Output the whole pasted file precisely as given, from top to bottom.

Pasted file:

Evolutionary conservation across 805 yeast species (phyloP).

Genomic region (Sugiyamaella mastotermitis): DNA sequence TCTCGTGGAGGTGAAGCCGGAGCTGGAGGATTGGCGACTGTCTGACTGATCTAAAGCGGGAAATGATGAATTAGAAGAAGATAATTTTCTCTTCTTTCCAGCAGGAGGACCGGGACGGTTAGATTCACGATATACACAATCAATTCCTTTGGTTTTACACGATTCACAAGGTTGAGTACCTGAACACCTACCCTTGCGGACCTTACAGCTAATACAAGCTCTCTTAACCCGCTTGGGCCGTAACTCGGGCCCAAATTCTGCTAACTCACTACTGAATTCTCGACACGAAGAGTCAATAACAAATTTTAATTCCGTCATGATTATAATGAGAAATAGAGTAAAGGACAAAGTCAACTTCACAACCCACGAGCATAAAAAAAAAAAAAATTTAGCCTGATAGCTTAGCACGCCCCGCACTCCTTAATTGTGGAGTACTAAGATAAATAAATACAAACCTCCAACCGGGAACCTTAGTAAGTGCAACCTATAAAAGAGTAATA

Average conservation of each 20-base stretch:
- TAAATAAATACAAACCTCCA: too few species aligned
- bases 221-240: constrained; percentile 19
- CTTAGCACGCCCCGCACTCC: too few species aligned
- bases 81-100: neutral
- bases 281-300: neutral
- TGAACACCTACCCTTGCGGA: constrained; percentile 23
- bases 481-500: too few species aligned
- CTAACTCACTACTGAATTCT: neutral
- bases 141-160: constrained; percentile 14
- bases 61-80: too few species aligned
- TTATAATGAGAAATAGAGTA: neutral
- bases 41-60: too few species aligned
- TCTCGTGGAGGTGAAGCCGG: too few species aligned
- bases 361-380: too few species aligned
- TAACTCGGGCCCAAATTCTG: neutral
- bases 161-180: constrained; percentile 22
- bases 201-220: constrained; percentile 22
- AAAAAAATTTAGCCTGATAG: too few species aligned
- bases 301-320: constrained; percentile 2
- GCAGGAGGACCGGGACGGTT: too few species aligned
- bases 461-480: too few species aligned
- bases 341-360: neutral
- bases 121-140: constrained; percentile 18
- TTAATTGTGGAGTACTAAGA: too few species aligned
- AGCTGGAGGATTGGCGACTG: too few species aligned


Evolutionary conservation across 805 yeast species (phyloP).

Genomic region (Sugiyamaella mastotermitis): DNA sequence TCTCGTGGAGGTGAAGCCGGAGCTGGAGGATTGGCGACTGTCTGACTGATCTAAAGCGGGAAATGATGAATTAGAAGAAGATAATTTTCTCTTCTTTCCAGCAGGAGGACCGGGACGGTTAGATTCACGATATACACAATCAATTCCTTTGGTTTTACACGATTCACAAGGTTGAGTACCTGAACACCTACCCTTGCGGACCTTACAGCTAATACAAGCTCTCTTAACCCGCTTGGGCCGTAACTCGGGCCCAAATTCTGCTAACTCACTACTGAATTCTCGACACGAAGAGTCAATAACAAATTTTAATTCCGTCATGATTATAATGAGAAATAGAGTAAAGGACAAAGTCAACTTCACAACCCACGAGCATAAAAAAAAAAAAAATTTAGCCTGATAGCTTAGCACGCCCCGCACTCCTTAATTGTGGAGTACTAAGATAAATAAATACAAACCTCCAACCGGGAACCTTAGTAAGTGCAACCTATAAAAGAGTAATA

Average conservation of each 20-base stretch:
- TAAATAAATACAAACCTCCA: too few species aligned
- bases 221-240: constrained; percentile 19
- CTTAGCACGCCCCGCACTCC: too few species aligned
- bases 81-100: neutral
- bases 281-300: neutral
- TGAACACCTACCCTTGCGGA: constrained; percentile 23
- bases 481-500: too few species aligned
- CTAACTCACTACTGAATTCT: neutral
- bases 141-160: constrained; percentile 14
- bases 61-80: too few species aligned
- TTATAATGAGAAATAGAGTA: neutral
- bases 41-60: too few species aligned
- TCTCGTGGAGGTGAAGCCGG: too few species aligned
- bases 361-380: too few species aligned
- TAACTCGGGCCCAAATTCTG: neutral
- bases 161-180: constrained; percentile 22
- bases 201-220: constrained; percentile 22
- AAAAAAATTTAGCCTGATAG: too few species aligned
- bases 301-320: constrained; percentile 2
- GCAGGAGGACCGGGACGGTT: too few species aligned
- bases 461-480: too few species aligned
- bases 341-360: neutral
- bases 121-140: constrained; percentile 18
- TTAATTGTGGAGTACTAAGA: too few species aligned
- AGCTGGAGGATTGGCGACTG: too few species aligned